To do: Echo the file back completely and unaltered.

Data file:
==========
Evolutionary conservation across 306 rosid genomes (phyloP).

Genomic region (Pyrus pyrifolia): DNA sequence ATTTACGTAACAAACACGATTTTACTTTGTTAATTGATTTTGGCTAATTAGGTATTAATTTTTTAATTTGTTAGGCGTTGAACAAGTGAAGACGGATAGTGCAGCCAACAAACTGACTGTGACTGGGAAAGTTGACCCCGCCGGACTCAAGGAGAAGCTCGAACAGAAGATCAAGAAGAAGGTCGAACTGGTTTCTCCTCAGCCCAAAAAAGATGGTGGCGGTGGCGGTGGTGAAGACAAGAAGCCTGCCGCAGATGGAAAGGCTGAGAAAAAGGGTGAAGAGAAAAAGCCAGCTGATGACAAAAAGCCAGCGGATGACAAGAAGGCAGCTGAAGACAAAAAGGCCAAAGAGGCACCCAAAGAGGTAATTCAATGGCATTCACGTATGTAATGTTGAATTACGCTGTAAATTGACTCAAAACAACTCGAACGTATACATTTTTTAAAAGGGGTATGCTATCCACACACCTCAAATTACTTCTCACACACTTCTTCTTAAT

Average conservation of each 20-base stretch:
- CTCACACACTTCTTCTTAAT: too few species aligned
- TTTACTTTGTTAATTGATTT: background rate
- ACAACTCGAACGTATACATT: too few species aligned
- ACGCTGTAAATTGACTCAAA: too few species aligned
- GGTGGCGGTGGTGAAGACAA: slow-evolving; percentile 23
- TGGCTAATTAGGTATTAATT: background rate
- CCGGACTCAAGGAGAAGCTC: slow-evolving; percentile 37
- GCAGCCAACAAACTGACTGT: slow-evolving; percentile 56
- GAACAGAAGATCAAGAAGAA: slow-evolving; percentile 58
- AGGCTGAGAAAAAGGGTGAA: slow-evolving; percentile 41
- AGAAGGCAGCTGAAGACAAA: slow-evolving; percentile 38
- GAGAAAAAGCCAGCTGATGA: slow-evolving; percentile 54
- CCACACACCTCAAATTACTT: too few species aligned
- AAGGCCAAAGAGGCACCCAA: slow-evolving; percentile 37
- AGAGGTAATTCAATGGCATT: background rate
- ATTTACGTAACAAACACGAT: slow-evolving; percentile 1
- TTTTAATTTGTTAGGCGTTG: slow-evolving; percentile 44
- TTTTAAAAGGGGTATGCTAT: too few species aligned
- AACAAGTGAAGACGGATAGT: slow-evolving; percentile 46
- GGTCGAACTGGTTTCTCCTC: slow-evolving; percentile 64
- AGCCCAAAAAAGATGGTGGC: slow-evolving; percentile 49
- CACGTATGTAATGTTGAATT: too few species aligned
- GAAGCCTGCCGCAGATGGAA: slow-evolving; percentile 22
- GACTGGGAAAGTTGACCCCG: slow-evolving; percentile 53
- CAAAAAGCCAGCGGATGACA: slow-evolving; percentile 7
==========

Evolutionary conservation across 306 rosid genomes (phyloP).

Genomic region (Pyrus pyrifolia): DNA sequence ATTTACGTAACAAACACGATTTTACTTTGTTAATTGATTTTGGCTAATTAGGTATTAATTTTTTAATTTGTTAGGCGTTGAACAAGTGAAGACGGATAGTGCAGCCAACAAACTGACTGTGACTGGGAAAGTTGACCCCGCCGGACTCAAGGAGAAGCTCGAACAGAAGATCAAGAAGAAGGTCGAACTGGTTTCTCCTCAGCCCAAAAAAGATGGTGGCGGTGGCGGTGGTGAAGACAAGAAGCCTGCCGCAGATGGAAAGGCTGAGAAAAAGGGTGAAGAGAAAAAGCCAGCTGATGACAAAAAGCCAGCGGATGACAAGAAGGCAGCTGAAGACAAAAAGGCCAAAGAGGCACCCAAAGAGGTAATTCAATGGCATTCACGTATGTAATGTTGAATTACGCTGTAAATTGACTCAAAACAACTCGAACGTATACATTTTTTAAAAGGGGTATGCTATCCACACACCTCAAATTACTTCTCACACACTTCTTCTTAAT

Average conservation of each 20-base stretch:
- CTCACACACTTCTTCTTAAT: too few species aligned
- TTTACTTTGTTAATTGATTT: background rate
- ACAACTCGAACGTATACATT: too few species aligned
- ACGCTGTAAATTGACTCAAA: too few species aligned
- GGTGGCGGTGGTGAAGACAA: slow-evolving; percentile 23
- TGGCTAATTAGGTATTAATT: background rate
- CCGGACTCAAGGAGAAGCTC: slow-evolving; percentile 37
- GCAGCCAACAAACTGACTGT: slow-evolving; percentile 56
- GAACAGAAGATCAAGAAGAA: slow-evolving; percentile 58
- AGGCTGAGAAAAAGGGTGAA: slow-evolving; percentile 41
- AGAAGGCAGCTGAAGACAAA: slow-evolving; percentile 38
- GAGAAAAAGCCAGCTGATGA: slow-evolving; percentile 54
- CCACACACCTCAAATTACTT: too few species aligned
- AAGGCCAAAGAGGCACCCAA: slow-evolving; percentile 37
- AGAGGTAATTCAATGGCATT: background rate
- ATTTACGTAACAAACACGAT: slow-evolving; percentile 1
- TTTTAATTTGTTAGGCGTTG: slow-evolving; percentile 44
- TTTTAAAAGGGGTATGCTAT: too few species aligned
- AACAAGTGAAGACGGATAGT: slow-evolving; percentile 46
- GGTCGAACTGGTTTCTCCTC: slow-evolving; percentile 64
- AGCCCAAAAAAGATGGTGGC: slow-evolving; percentile 49
- CACGTATGTAATGTTGAATT: too few species aligned
- GAAGCCTGCCGCAGATGGAA: slow-evolving; percentile 22
- GACTGGGAAAGTTGACCCCG: slow-evolving; percentile 53
- CAAAAAGCCAGCGGATGACA: slow-evolving; percentile 7